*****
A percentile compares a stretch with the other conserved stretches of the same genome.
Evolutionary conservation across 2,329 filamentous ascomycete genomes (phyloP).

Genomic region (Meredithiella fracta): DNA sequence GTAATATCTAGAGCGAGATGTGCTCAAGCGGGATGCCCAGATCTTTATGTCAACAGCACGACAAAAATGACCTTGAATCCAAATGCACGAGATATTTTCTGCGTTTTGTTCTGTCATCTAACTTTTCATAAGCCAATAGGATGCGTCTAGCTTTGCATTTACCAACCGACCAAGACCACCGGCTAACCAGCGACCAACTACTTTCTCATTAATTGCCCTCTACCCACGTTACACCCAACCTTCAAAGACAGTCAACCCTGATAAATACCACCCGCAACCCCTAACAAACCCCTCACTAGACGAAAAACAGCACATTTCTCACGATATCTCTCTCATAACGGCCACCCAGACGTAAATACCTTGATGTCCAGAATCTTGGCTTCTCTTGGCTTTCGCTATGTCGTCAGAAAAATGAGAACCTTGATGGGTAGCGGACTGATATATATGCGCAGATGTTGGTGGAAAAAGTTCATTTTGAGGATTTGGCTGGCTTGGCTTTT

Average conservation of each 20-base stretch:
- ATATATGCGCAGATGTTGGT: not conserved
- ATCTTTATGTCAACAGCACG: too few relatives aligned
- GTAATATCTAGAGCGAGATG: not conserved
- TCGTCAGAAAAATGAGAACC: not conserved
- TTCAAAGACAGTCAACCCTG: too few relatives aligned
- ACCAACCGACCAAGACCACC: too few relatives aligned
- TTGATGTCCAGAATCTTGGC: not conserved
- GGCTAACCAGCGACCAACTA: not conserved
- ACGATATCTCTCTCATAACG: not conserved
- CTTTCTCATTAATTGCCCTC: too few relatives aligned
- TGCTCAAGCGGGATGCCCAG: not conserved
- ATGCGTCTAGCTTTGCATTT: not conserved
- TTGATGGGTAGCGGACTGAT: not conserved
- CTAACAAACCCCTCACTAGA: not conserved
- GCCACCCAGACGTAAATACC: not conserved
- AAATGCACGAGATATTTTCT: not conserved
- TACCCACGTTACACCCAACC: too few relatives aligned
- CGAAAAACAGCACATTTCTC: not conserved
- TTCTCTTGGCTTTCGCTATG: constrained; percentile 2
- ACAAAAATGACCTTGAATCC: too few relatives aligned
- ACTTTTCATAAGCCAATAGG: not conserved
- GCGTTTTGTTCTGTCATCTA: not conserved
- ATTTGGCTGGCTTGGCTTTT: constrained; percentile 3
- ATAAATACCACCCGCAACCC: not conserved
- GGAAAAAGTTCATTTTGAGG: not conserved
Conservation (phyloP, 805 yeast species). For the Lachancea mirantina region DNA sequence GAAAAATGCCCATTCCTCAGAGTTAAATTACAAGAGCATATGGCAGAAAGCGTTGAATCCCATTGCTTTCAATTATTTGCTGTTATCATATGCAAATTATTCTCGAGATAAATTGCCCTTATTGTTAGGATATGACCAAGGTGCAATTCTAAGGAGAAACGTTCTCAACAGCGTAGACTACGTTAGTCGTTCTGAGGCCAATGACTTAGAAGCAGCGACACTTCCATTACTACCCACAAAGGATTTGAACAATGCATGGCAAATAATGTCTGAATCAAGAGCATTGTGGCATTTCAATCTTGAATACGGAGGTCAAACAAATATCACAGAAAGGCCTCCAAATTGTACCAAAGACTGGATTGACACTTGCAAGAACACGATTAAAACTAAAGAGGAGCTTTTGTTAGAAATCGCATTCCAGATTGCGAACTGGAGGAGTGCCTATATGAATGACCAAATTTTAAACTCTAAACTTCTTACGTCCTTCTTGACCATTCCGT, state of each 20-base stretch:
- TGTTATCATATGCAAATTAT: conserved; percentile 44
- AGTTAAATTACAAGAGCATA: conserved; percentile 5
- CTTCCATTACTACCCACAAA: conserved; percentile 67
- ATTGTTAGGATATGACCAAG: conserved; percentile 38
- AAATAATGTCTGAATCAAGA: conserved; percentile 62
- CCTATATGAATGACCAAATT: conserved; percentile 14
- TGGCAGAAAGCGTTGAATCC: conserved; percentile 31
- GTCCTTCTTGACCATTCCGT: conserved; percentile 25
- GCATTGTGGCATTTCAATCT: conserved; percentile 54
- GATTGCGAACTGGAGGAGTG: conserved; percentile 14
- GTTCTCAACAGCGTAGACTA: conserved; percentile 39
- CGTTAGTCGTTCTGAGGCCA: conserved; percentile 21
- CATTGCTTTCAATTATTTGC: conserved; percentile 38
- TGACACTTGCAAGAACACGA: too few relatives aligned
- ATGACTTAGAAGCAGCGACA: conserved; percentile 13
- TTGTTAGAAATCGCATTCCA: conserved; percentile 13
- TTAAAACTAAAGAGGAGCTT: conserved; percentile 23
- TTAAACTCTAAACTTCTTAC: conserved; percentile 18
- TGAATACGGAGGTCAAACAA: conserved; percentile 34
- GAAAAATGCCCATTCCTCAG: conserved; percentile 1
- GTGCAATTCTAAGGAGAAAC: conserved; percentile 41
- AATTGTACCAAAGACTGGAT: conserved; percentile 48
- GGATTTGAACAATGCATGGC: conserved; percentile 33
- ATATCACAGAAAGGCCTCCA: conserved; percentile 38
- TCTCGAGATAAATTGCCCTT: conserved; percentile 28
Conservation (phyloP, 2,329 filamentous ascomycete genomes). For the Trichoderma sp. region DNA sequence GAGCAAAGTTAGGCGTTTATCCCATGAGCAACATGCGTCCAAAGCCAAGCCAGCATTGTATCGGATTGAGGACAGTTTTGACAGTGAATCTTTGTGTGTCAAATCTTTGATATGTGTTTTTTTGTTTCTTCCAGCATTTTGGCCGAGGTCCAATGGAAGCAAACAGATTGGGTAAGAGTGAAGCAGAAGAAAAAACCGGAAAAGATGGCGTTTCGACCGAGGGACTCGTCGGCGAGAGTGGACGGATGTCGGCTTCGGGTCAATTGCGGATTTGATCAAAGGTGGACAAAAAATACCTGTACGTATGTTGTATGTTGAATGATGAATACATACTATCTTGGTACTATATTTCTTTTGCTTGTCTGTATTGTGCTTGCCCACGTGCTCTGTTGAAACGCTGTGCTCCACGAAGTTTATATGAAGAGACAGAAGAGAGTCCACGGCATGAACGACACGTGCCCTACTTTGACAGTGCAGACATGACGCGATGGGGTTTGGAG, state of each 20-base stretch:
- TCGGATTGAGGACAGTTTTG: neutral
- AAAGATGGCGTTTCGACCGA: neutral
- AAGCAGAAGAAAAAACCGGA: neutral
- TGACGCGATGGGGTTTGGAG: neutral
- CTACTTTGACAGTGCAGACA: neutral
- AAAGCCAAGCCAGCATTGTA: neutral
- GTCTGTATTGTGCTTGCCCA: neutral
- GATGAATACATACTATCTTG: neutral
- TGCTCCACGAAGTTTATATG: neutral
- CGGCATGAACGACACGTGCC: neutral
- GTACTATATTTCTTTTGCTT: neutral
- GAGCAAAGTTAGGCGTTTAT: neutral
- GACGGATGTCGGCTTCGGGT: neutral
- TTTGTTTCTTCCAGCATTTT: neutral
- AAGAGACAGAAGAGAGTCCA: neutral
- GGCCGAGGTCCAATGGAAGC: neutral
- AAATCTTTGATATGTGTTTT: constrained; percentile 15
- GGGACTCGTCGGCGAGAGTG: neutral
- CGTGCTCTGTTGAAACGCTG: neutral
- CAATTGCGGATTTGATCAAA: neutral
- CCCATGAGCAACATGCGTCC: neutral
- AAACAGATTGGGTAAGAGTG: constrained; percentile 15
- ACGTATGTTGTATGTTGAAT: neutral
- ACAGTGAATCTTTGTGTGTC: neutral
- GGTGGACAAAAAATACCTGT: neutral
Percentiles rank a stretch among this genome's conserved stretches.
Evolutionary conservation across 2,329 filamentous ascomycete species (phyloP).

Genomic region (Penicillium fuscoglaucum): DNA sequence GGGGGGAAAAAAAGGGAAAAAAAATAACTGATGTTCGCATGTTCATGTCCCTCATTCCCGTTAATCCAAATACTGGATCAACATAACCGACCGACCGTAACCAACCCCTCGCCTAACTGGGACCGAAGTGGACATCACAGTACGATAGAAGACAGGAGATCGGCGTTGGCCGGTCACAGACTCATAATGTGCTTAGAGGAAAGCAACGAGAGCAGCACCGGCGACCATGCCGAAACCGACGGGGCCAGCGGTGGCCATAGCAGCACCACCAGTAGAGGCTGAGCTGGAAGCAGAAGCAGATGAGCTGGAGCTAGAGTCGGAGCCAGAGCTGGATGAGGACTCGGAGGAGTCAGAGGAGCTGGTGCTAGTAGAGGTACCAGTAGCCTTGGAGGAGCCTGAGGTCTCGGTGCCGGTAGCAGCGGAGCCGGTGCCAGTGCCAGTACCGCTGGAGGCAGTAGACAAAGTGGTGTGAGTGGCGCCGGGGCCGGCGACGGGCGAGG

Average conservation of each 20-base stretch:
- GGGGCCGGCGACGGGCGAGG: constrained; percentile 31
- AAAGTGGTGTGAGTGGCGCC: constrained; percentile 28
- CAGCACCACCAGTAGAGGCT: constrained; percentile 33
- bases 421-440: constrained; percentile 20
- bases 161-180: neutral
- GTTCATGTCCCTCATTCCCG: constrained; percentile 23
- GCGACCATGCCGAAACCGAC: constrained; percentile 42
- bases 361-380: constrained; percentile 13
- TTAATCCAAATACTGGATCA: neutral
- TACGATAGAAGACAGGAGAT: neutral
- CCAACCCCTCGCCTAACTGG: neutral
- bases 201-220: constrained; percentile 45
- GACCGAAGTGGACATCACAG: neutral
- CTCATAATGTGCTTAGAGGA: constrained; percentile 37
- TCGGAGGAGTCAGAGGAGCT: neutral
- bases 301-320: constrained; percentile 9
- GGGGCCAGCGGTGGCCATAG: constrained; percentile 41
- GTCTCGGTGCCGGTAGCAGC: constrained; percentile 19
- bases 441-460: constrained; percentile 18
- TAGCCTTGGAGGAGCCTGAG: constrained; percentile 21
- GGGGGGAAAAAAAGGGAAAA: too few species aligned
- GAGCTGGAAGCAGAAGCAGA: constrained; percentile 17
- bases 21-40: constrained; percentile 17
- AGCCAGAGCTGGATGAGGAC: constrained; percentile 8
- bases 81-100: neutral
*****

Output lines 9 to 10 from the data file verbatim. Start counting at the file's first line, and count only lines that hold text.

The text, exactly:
- TTCAAAGACAGTCAACCCTG: too few relatives aligned
- ACCAACCGACCAAGACCACC: too few relatives aligned